Orrin Luc posted an articleThe unruly sculpture of Joel Shapiro see more
The Unruly Sculpture of Joel Shapiro
By David Arnold
As a Peace Corps Volunteer in south India in the mid-1960s, Joel Shapiro taught villagers how to dig latrines, build smokeless ovens, and utilize night soil for more productive vegetable gardens, among other sustainability initiatives. More than 50 years later, his sculptures and works on paper are in the permanent collections of museums all over the world: New York City’s Museum of Modern Art, Metropolitan Museum of Art, and Whitney Museum of American Art; down south at the Nasher Sculpture Center in Dallas; out west at California’s Los Angeles County Museum of Art; and across the Atlantic at the Tate Gallery in London, the Moderna Museet in Stockholm, the Kunstmuseum in Winterthur, Switzerland, the Stedelijk in Amsterdam, and the Museé National d’Art Moderne in Paris.
He has also done two large commissions through the Foundation for Art and Preservation in Embassies. One, Conjunction, was installed in 1999 outside the U.S. Embassy in Ottawa, Ontario; and another, Now, was installed in 2013 outside the newly built U.S. Consulate in Guangzhou, China. In fall 2019, his monolithic Blue was installed on the campus of Washington, D.C.’s Kennedy Center for the Performing Arts.
20 Elements, a 10-by-11-foot sculpture of wood and casein, installed at Musée d’Orsay, Paris, 2005, as part of the show Correspondances: Joel Shapiro/ Jean-Baptiste Carpeaux. Photo by Sophie Boegly
Like Blue, much of Shapiro’s sculpture is big, bold, and colorful. It appears to defy gravity and, if installed indoors, to climb gallery walls. Something seems to emerge — a thought, a feeling — from the way Shapiro joins the wood, bronze, or cast-iron elements of his sculptures. He says, “Perhaps they are metaphors for thought.”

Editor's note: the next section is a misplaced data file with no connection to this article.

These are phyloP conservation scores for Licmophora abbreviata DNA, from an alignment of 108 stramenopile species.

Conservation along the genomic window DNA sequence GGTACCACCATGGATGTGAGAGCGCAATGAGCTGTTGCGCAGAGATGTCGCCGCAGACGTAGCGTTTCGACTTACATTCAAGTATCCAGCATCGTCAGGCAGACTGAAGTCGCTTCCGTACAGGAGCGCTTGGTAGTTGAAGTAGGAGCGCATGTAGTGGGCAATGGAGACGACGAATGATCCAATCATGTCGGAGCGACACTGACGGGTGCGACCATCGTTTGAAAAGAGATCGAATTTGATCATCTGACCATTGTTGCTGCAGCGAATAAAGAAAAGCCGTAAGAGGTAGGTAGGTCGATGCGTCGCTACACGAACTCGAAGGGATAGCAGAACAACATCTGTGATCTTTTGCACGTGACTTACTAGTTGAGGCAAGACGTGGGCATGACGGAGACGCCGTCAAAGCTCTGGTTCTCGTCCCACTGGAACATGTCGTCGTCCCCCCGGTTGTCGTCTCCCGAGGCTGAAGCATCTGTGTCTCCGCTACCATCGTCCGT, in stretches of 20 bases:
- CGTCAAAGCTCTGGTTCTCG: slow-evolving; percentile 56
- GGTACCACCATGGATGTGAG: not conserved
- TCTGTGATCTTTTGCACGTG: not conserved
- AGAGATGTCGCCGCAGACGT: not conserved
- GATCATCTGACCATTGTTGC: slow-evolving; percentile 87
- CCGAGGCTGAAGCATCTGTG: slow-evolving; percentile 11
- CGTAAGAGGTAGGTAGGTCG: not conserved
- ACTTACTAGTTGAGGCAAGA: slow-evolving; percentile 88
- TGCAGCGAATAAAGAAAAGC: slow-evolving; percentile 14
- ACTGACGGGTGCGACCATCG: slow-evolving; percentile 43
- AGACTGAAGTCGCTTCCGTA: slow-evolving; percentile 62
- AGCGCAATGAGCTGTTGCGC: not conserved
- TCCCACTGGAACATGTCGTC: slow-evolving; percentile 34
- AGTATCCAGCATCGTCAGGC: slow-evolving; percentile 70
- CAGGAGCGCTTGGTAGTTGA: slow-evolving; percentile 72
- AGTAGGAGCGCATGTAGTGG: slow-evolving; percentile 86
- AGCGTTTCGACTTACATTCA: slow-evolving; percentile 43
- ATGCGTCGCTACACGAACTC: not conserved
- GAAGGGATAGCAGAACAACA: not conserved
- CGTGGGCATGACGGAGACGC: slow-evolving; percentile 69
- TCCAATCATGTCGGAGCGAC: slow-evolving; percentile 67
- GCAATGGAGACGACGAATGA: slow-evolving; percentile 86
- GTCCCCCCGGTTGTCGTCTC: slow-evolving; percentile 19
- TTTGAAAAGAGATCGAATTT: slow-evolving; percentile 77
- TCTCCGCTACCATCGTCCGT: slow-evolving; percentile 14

Shapiro, who has been labeled a post-minimalist by some critics, was asked recently where his work fits in the current of modern and contemporary art in America. “It’s hard for me to locate myself,” he said in a soft voice punctuated with laughter. “I’d like to locate myself.”
Shapiro called it “climbing gallery walls” — a view of the installation Joel Shapiro: New Wood and Bronze Sculpture, at Pace Wildenstein in New York, 1998. Photo courtesy Joel Shapiro and Pace Gallery
Shapiro began his career in New York City with a show in 1970, exhibiting small forms that rebelled against the then-dominant orthodoxy of minimalism. One of his first shows consisted of a ripped-up sculptor’s mannequin that he had strewn across the floor of an otherwise empty room of the Paula Cooper Gallery. “It was a moment of rage,” he says. “We were all bad boys.” For another show he insisted that a four-inch-tall milled cast-iron sculpture of a bridge be the only work in a vast room at the Clocktower, one of the first alternative spaces in New York and the precursor of Long Island City’s popular MoMA PS1.
“My first studio was on Broadway,” Shapiro recalls. “I remember ducking into a doorway during a full NYPD mounted police charge during an anti-war demonstration. It was a volatile time, and we were all swept up in it ... and there were no rules in the art world. Your work had to be hard and clear,” he says. “You make art of whatever you are feeling.”
Bridge, 1971–73. Installation view, Joel Shapiro: Sculpture, The Clocktower, Institute for Art and Urban Resources, New York, April 1973. Photo courtesy Joel Shapiro
Shapiro has spent years experimenting with different materials, subjecting them to different processes in order to find meaningful form. “I often use simple forms. I can be more expressive and involved with the process without being held back by concerns of craft or depiction ... A projection of my state of mind, that is enough. The basic principle is to find a form that corresponds to what I’m thinking about. I’m still externalizing my thoughts, trying to conjure something up.”
Blue, the enormous and exuberant figure that graces the grounds of the REACH at the Kennedy Center for the Performing Arts in Washington, D.C. Photo by Jonathan Boyd
ONE UNRULY ARTIST
In a recent monograph on his work, Joel Shapiro: Sculpture and Works on Paper 1969–2019, modern art historian Richard Shiff writes that Shapiro has “an expansive, volatile, and searching aesthetic temperament that has produced a half-century of work that is beyond classification.” The title of Shiff’s essay sums up the artist’s career: “The Unruly Joel Shapiro.”